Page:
Limited partners plan to be heavily involved in the secondaries market as the economy climbs out of the coronavirus market disruption, according to the latest Global Private Equity Barometer from Coller Capital released Monday.
Just over half of the 113 investors who participated in the survey said they plan to utilize the secondaries market in the next two years, with 19 percent saying they plan to only buy assets; 13 percent saying they plan to only sell assets; and 20 percent saying they plan to both buy and sell assets.
LPs have two main reasons to access the secondaries market: one is to refocus resources on the best-performing general partners, which 88 percent of respondents cited. Two, 84 percent of LP respondents want to free up liquidity. Additionally, 77 percent said they would use secondaries to rebalance their portfolios between different types of private equity.
The report said these priorities were “broadly similar” to what investors said during the 2008 to 2009 global financial crisis.
GP-led secondaries have broad support among LPs, with 85 percent of Coller’s respondents saying they are a useful tool if done well.
GP-led transactions like fund restructurings and tender offers have dominated the secondaries space during the pandemic. As M&A markets mostly shut down in the spring and summer, GPs sought to increase hold times on assets. Big names like New Mountain Capital and Hellman & Friedman are working to move assets out of old funds into continuation vehicles, as Buyouts has reported.
The Coller Capital survey was wide-ranging, touching on trends across the private equity industry. Private equity LPs showed little interest in special purpose acquisition companies (SPACs). Only 10 percent participated in SPACs, with 4 percent saying they planned to do so in the future. Moreover, 71 percent of respondents said private equity offers a “better risk/return than SPACs.”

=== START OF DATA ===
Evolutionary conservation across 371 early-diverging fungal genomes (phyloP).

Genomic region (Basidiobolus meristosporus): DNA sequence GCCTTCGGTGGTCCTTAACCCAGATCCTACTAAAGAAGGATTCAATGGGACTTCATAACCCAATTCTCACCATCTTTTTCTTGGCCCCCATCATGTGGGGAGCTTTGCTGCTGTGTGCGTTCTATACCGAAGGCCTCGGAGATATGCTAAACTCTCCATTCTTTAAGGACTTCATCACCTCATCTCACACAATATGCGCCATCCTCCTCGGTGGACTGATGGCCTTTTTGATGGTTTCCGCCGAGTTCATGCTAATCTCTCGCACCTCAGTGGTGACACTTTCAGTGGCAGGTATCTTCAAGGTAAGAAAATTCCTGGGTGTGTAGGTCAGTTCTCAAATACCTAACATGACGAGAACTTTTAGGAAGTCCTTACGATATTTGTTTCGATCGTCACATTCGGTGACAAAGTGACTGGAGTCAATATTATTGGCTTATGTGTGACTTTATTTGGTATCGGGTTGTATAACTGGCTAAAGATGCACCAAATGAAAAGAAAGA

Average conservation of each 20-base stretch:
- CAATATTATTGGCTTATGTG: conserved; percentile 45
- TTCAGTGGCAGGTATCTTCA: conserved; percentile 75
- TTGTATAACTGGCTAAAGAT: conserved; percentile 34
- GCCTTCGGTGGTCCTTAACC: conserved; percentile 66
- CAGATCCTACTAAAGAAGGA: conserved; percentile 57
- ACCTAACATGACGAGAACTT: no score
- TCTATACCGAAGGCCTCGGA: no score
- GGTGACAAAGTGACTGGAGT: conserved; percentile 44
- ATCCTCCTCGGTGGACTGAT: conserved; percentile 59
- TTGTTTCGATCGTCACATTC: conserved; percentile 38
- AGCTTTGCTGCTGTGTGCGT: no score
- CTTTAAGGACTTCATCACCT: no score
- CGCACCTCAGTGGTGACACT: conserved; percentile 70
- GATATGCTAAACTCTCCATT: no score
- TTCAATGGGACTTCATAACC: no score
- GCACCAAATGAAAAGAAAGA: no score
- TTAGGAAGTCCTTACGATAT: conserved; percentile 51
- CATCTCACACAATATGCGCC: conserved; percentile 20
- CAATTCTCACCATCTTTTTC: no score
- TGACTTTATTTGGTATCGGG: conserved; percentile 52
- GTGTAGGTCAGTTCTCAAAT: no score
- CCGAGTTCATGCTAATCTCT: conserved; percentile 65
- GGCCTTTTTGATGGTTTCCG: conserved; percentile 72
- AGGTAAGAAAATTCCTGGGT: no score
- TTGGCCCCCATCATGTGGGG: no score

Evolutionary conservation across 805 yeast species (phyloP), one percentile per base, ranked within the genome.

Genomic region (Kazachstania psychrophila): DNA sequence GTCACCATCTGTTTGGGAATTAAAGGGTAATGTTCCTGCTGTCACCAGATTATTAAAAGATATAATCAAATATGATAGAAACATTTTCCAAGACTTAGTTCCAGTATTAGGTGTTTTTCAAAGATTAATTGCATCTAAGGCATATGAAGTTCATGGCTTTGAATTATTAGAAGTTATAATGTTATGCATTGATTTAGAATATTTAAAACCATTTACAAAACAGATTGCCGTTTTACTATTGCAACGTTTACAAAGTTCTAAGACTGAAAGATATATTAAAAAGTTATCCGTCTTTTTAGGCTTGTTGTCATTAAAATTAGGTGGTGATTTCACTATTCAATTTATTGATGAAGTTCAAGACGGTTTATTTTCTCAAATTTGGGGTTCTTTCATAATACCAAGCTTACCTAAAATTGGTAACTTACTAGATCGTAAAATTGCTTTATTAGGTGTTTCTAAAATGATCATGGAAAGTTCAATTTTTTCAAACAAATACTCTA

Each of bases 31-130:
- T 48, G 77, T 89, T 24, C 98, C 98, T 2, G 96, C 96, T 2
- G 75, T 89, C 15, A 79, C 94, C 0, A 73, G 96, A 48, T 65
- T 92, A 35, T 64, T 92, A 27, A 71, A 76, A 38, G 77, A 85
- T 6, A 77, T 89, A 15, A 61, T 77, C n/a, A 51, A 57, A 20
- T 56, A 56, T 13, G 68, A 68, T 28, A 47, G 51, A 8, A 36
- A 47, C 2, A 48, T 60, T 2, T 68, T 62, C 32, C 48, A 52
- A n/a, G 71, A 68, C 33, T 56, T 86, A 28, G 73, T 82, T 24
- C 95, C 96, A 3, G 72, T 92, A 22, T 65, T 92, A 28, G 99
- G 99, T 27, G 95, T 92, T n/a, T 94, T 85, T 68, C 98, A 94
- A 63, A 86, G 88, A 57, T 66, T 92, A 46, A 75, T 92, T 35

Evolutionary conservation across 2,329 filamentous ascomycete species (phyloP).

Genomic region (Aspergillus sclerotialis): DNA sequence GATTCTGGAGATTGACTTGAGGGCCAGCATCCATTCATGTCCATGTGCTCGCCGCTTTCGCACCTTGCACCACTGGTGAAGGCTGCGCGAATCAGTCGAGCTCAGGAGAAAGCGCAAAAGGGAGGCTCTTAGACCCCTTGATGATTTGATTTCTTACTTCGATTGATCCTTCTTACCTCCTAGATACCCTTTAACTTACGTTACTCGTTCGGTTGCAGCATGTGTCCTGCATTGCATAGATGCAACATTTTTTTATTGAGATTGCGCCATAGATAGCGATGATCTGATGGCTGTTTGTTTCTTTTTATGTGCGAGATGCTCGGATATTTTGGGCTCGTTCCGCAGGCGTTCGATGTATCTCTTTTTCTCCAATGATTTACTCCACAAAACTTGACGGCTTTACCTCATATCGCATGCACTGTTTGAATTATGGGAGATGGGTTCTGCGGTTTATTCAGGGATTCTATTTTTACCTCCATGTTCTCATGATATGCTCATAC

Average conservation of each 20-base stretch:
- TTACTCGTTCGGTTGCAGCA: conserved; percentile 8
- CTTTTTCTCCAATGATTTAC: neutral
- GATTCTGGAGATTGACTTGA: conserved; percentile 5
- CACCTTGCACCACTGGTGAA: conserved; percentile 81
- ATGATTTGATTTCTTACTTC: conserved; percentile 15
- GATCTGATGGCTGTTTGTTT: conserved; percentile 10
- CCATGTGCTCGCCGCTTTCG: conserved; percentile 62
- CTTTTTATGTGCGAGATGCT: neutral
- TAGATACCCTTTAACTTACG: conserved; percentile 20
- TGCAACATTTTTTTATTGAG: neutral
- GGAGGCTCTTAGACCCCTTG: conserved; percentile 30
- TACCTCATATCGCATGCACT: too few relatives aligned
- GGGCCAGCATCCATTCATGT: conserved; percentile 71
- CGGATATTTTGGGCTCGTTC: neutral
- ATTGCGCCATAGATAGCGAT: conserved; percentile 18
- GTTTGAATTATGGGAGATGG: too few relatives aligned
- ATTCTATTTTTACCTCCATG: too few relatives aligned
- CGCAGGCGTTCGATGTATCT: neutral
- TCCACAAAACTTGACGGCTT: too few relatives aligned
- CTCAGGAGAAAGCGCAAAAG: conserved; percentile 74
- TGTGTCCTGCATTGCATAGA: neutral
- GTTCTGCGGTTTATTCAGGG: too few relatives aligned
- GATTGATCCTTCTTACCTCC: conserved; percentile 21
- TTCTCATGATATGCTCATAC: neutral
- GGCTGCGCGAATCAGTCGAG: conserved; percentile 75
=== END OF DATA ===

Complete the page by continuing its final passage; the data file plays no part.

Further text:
While some major figures in the PE industry have said SPACs are here to say, a surprisingly high number of Coller’s respondents believe the phenomenon is cyclical and will be temporary, by a margin of 64 percent to 36 percent.
Interestingly, the pandemic’s hit on the economy will mean a review of co-investment policies for 42 percent of the respondents, although 58 percent said a review is unlikely.
Overall, though, LPs are optimistic about private equity as an asset class, with more than 80 percent expecting net returns of more than 11 percent in the next three to five years.
Still, a whopping 90 percent of respondents said now is a good time to invest in private equity. But, two-thirds of respondents also said there will be more focus on “structural risks” in private equity going forward, such a pandemics, climate change or geopolitical tensions.
Action Item: read the Coller Capital Winter 2020-21 Global Private Equity Barometer here.